3. Monday is a difficult day for me, so I try to prepare as much as possible on Sunday.

Examples of Correct Punctuation, Rule b:

1. We all looked worse than usual; we had stayed up all night studying for the exam.

2. This room is unbelievably hot; I think I am going to pass out.

3. Monday is a difficult day for me; I have three classes and two other commitments.

Examples of Correct Punctuation, Rule c:

1. We all looked worse than usual; however, we were relieved we had studied.

2. The discussion is really interesting; nevertheless, I think I am going to pass out.

3. Monday is a difficult day for me; however, I have figured out how to prepare for it.

Thursday, December 13, 2007

Articles included -- alchemy, albatross, algorithm, hoi polloi

Borrowed from

When English borrows a word from another language, it sometimes takes its definite article too. We imported the word alligator from the Spanish el lagarto (the lizard). Alcohol came from the Arabic al-kul (the powdered antimony, and by association, substances obtained by sublimation or distillation). Many, such as alkali, algebra, lacrosse (from French: the cross), and others, are among the words bringing their own definite article, but it's not always so obvious. An extreme example of this inadvertent duplication of definite articles is in the name of the Los Angeles site of prehistoric fossils of animals, the La Brea Tar Pits, which would literally translate as the The Tar Tar Pits.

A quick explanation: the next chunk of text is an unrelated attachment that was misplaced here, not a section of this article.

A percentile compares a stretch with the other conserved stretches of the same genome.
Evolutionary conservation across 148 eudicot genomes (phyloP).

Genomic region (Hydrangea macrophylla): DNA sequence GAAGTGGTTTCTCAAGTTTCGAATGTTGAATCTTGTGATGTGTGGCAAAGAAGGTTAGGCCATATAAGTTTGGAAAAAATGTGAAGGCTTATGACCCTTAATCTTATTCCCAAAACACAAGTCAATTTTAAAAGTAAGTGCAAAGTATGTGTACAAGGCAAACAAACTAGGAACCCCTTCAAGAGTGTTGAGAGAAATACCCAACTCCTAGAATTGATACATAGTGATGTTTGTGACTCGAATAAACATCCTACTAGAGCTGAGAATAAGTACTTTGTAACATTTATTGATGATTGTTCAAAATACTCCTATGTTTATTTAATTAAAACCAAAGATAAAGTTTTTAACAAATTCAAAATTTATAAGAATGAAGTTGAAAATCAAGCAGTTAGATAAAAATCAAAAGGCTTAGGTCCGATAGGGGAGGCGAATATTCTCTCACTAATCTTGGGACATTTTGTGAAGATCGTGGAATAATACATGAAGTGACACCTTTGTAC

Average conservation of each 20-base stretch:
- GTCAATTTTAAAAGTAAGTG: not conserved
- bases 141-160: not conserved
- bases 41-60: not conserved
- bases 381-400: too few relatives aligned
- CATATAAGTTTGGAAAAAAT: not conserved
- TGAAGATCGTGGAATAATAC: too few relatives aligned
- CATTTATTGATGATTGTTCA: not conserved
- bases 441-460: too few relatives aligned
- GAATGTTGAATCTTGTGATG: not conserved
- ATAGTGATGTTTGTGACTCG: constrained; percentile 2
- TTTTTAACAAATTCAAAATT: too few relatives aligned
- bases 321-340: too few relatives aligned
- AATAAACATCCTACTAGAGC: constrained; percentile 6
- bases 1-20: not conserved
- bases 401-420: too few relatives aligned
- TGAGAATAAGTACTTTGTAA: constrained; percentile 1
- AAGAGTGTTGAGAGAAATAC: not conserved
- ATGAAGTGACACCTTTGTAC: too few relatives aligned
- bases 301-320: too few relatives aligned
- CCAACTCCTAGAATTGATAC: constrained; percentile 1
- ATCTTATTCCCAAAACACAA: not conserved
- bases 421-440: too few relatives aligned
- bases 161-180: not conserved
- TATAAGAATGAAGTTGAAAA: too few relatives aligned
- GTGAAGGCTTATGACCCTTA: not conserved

alchemy (AL-kuh-mee) noun [Via Old French and Medieval Latin from Arabic al-kimiya (the chemistry), from Greek khemeia (transmutation).]
  1. A medieval predecessor of chemistry devoted to things such as converting common metals into precious metals, finding a universal solvent (alkahest), and finding a universal remedy for diseases.
  2. A mysterious or magical process of transformation.

albatross (AL-buh-tros) noun, plural albatross or albatrosses [Apparently an alteration of Portuguese or Spanish alcatraz, from Arabic al-gattas (the diver, name for a kind of sea eagle).]

  1. Any of the Diomedeidae family of large, web-footed seabirds.
  2. A persistent wearisome burden, as of guilt, for example. The name of the Alcatraz Island near San Francisco, the site of a former maximum security prison, has the same origin.

algorithm (AL-guh-rith-uhm) noun A finite sequence of well-defined steps for solving a problem. [After al Khwarizmi (the [man] of Khwarizm), a nickname of the 9th century Persian astronomer and mathematician Abu Jafar Muhammand ibn Musa, who authored many texts on arithmetic and algebra. He worked in Baghdad and his nickname alludes to his place of origin Khwarizm (Khiva), in present-day Uzbekistan and Turkmenistan.]